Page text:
Pandrol rail fasteners

Ask Trains from the December 2011 issue

A Pandrol e-clip elastic rail fastener secures the rail to the tie, along with a type of hairpin spike. TRAINS: Kathi Kube
Q How do Pandrol clips secure rails to concrete or wooden ties?
— John Trifari, Sunnyvale, Calif.

A The clips are made of spring steel and must be pressed into position by machinery or an accurate blow with a sledgehammer. A tracklayer can also use hand tools to install them.

Pandrol clips are in a category called elastic fasteners. They are responsible for attaching the rail to the base plate so the rail cannot move vertically or horizontally with respect to the base plate. Standard track spikes will rise over time releasing that contact between the base plate and the base of the rail. This contact between rail and plate is very important for controlling the forces induced by either change in temperature (thermal) or dynamic forces imposed by the train. If the rail is permitted to slide through the plates then compressive or tensile forces build up to either cause a pull-apart (rail break) or a track buckle, which causes derailments. When using regular spikes, we rely on rail anchors to control these forces.

There are several types of elastic fasteners. Some have failed and some have succeeded. Pandrol is in the category of true success. Pandrol fasteners have been around since 1950 in Europe and came to the U.S. in about the 1970s. I remember when we first started using these and had to trade in our spiking maul for a sledgehammer. Until we got the hang of it, we experienced a lot of bruises on our ankles and shinbones. Pandrol has several types of elastic fasteners (clips). They can be engaged in line with the rail with the “e-clip” or perpendicular with the “fast-clip.” Both serve very well in attaching the rail to the base plate and most importantly controlling those longitudinal forces. Each clip has the ability to hold about 2,500 pounds of force. That is good for about a 2 degree temperature change in the larger rails when two clips are used. Temperature fluctuations generate about 2,200 pounds of force for each degree of change, depending on the rail size.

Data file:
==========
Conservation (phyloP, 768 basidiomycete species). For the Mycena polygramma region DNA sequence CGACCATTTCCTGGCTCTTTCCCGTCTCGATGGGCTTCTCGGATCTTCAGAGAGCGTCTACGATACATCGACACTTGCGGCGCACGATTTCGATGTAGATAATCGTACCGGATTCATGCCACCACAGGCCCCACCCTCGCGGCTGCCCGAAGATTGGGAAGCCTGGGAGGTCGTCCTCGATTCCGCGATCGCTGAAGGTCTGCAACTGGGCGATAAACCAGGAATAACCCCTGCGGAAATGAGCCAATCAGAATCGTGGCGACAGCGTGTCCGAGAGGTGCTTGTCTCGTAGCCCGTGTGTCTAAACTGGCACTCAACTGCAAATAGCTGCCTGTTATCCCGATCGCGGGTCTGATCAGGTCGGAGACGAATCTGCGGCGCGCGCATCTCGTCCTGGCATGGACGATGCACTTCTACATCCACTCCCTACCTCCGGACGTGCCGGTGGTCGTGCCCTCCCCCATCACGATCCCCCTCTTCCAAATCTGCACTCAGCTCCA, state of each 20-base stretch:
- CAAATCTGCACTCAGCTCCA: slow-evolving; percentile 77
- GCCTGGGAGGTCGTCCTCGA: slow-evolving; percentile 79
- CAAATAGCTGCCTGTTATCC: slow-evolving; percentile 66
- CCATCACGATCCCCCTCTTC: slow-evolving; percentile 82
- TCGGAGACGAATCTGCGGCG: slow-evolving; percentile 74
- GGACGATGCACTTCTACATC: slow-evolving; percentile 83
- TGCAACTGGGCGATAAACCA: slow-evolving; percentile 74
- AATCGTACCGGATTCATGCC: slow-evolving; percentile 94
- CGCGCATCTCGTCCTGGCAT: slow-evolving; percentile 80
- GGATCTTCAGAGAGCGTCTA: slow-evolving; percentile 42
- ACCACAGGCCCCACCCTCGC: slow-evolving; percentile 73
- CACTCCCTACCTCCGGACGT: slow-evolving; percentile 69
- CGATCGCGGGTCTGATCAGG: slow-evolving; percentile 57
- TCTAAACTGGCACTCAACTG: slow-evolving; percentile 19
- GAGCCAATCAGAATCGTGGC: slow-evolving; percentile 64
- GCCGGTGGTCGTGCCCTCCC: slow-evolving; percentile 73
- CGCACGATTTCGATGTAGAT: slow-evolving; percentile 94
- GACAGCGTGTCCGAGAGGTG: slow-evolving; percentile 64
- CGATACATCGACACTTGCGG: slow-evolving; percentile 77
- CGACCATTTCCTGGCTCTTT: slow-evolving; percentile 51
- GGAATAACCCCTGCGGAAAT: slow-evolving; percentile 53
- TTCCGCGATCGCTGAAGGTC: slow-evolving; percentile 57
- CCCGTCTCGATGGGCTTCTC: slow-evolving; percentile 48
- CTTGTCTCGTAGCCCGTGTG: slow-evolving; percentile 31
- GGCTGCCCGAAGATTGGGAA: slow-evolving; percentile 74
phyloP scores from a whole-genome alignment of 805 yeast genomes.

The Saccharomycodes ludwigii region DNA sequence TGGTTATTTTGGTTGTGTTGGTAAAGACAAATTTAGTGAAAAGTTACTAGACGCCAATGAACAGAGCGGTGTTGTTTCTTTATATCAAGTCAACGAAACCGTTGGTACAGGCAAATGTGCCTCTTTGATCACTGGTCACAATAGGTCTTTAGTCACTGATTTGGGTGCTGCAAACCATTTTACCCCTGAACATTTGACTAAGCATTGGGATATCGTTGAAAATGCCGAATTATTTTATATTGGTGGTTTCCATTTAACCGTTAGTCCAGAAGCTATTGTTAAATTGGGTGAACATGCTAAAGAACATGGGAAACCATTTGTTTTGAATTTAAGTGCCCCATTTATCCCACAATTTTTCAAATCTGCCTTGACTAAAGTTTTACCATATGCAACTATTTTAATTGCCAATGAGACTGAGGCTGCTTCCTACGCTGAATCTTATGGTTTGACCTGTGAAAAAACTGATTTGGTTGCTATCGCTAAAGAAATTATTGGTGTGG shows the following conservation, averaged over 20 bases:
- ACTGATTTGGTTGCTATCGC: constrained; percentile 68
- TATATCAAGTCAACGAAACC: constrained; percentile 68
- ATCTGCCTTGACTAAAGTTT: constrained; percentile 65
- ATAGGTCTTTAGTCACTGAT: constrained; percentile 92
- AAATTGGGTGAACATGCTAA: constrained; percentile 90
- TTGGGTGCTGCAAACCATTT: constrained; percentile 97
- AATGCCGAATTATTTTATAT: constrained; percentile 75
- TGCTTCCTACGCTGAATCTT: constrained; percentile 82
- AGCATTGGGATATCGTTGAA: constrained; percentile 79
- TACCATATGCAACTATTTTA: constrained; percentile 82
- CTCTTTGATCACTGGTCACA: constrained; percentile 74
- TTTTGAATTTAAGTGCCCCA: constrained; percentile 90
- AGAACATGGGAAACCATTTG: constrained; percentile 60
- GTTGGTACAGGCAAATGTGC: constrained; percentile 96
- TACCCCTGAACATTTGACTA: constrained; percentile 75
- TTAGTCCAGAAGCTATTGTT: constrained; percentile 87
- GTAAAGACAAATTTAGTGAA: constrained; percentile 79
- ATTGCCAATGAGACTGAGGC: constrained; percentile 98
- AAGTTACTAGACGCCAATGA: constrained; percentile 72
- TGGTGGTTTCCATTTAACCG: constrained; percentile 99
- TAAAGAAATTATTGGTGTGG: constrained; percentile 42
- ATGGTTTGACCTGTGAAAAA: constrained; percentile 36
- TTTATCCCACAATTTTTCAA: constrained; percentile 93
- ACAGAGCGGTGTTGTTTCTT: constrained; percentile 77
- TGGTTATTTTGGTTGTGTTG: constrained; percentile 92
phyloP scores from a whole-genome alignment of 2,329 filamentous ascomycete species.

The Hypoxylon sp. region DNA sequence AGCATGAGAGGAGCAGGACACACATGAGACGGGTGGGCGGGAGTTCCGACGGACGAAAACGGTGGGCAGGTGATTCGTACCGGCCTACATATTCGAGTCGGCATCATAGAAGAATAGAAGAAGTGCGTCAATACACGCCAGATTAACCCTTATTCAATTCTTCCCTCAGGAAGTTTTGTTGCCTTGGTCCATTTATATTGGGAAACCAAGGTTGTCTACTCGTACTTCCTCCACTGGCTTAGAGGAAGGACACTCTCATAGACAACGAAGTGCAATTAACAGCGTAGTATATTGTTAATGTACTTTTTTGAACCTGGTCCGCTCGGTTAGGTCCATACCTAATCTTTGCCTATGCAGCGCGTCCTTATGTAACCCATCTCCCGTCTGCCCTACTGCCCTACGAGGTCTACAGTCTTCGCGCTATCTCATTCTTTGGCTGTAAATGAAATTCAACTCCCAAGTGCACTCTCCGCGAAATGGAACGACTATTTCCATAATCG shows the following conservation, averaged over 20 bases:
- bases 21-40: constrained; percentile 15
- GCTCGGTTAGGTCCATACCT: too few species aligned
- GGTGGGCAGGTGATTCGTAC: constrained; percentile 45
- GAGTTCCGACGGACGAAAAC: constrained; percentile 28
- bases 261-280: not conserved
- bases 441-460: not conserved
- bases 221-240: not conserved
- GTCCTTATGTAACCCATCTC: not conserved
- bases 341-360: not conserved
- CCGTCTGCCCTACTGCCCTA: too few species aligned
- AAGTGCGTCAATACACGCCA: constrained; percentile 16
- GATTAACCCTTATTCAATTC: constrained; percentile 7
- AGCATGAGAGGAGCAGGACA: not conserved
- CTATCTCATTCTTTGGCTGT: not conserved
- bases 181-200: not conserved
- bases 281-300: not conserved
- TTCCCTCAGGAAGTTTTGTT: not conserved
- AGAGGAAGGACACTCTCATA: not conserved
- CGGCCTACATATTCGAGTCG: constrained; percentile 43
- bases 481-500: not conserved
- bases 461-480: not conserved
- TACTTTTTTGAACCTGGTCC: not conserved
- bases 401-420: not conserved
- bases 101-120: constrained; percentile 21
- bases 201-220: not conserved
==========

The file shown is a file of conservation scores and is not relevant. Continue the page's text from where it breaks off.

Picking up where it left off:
Pandrol clips make it easy to install new rail or thermally adjust the rail to a neutral temperature, ensuring that the track does not buckle. The invention of the elastic fastener has revolutionized fastening systems with respect to continuous welded rail. Without these types of fasteners there would be more derailments and potential loss of life with each one. Since Pandrol is good at what it does, many “copycats” have entered the field, and engineers must use caution when buying elastic fasteners from foreign or domestic sources. Pandrol makes all of its clips for the U.S. market in the States.
— John Zuspan, president, Track Guy Consultants
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